I agree with those Americans who don’t like to change the clocks twice a year.
I know that my body’s natural rhythm is disrupted, causing me to feel tired when I lose an hour of sleep. There are studies that show adverse health effects caused by this disturbance.
My reasoning for being against permanent DST goes beyond personal reasons. I think of the millions of children across this country who will be waiting for their school bus in total darkness.
As a grandparent, I don’t want that, and a lot of scientists also think it’s a horrible idea. Having the sunrise over the SouthCoast at 8:13 a.m. is not my idea of starting a productive day. The other troubling aspect of this bill passed by the Senate is that it was not debated. Why was there no debate, giving people a chance to hear the pros and cons of making any time zone permanent?
Making standard time permanent would be better for my health and well-being, as research shows that a disrupted internal clock increases excessive fatigue and higher risks of heart attack, weight gain, anxiety, workplace injuries and car accidents. Have you ever experienced jet lag? Imagine living with permanent jet lag.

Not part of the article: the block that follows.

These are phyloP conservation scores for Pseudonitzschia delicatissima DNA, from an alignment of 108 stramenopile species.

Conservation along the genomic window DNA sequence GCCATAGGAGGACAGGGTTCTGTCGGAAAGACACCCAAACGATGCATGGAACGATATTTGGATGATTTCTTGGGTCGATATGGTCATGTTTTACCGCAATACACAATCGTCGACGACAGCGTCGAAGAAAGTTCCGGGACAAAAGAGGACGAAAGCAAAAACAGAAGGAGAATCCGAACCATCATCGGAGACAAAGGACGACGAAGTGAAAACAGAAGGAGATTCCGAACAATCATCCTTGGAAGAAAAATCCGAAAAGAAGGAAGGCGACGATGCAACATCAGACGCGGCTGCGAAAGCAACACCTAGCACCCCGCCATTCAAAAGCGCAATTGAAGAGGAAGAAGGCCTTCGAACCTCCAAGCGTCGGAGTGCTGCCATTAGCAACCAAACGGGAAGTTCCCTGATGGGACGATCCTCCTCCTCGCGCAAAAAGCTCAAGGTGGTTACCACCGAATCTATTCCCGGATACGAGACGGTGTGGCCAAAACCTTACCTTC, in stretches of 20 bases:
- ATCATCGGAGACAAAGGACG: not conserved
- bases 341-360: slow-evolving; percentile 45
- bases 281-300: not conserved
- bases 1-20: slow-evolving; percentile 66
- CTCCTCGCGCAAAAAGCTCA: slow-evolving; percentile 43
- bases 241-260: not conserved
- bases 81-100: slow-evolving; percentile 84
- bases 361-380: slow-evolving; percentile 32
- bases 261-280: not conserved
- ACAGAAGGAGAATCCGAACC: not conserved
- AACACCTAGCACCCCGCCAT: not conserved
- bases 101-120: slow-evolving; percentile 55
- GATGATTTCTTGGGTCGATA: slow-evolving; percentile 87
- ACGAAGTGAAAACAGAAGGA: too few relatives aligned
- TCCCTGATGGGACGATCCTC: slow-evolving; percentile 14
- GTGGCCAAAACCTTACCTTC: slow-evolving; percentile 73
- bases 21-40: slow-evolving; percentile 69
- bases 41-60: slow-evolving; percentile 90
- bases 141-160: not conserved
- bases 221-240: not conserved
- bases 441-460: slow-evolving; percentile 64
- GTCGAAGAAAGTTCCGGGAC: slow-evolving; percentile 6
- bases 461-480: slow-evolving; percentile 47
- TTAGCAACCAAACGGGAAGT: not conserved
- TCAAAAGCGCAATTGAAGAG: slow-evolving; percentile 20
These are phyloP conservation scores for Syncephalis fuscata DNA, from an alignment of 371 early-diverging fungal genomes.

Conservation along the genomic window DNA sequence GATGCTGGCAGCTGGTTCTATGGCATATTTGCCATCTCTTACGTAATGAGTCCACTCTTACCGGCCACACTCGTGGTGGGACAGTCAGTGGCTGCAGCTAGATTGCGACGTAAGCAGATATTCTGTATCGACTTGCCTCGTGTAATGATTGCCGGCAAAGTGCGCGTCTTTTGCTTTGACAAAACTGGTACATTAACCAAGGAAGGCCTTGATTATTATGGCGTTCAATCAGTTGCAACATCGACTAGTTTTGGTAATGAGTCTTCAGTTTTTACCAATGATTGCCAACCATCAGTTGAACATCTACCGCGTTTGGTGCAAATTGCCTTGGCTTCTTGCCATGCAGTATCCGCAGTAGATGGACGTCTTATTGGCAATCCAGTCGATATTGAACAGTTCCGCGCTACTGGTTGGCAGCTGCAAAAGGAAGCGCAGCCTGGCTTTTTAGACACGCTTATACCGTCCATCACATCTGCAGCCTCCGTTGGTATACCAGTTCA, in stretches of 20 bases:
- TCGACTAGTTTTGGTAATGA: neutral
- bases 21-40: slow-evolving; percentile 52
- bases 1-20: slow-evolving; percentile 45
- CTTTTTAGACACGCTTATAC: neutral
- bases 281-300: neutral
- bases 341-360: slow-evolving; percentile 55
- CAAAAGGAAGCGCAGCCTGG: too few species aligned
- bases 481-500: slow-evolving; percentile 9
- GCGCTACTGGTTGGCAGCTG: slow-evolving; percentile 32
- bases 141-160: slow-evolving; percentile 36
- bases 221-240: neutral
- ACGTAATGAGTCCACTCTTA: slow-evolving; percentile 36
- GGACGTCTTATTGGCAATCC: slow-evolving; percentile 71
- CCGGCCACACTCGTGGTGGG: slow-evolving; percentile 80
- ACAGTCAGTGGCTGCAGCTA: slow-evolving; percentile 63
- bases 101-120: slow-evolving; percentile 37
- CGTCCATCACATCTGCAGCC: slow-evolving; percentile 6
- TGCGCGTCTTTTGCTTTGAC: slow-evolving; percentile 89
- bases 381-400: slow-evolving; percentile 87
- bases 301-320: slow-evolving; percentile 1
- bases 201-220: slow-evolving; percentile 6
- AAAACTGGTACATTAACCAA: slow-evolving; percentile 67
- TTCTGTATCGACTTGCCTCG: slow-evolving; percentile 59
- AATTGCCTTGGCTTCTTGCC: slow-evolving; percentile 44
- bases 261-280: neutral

We are all different, but I need exposure to morning light. When I don’t get that exposure, my internal clock later drifts making it harder for me to wake up, I feel like I’m jet lagged. My clock has always ticked off to standard time.
Changing the clock back and forth is bad for our health, but changing the clock permanently to daylight saving time would be even worse for people like me.
Check out the best-selling album from the year you graduated from high school
In chronological order from 1956 to 2020, we present to you the best-selling album from the year you graduated from high school.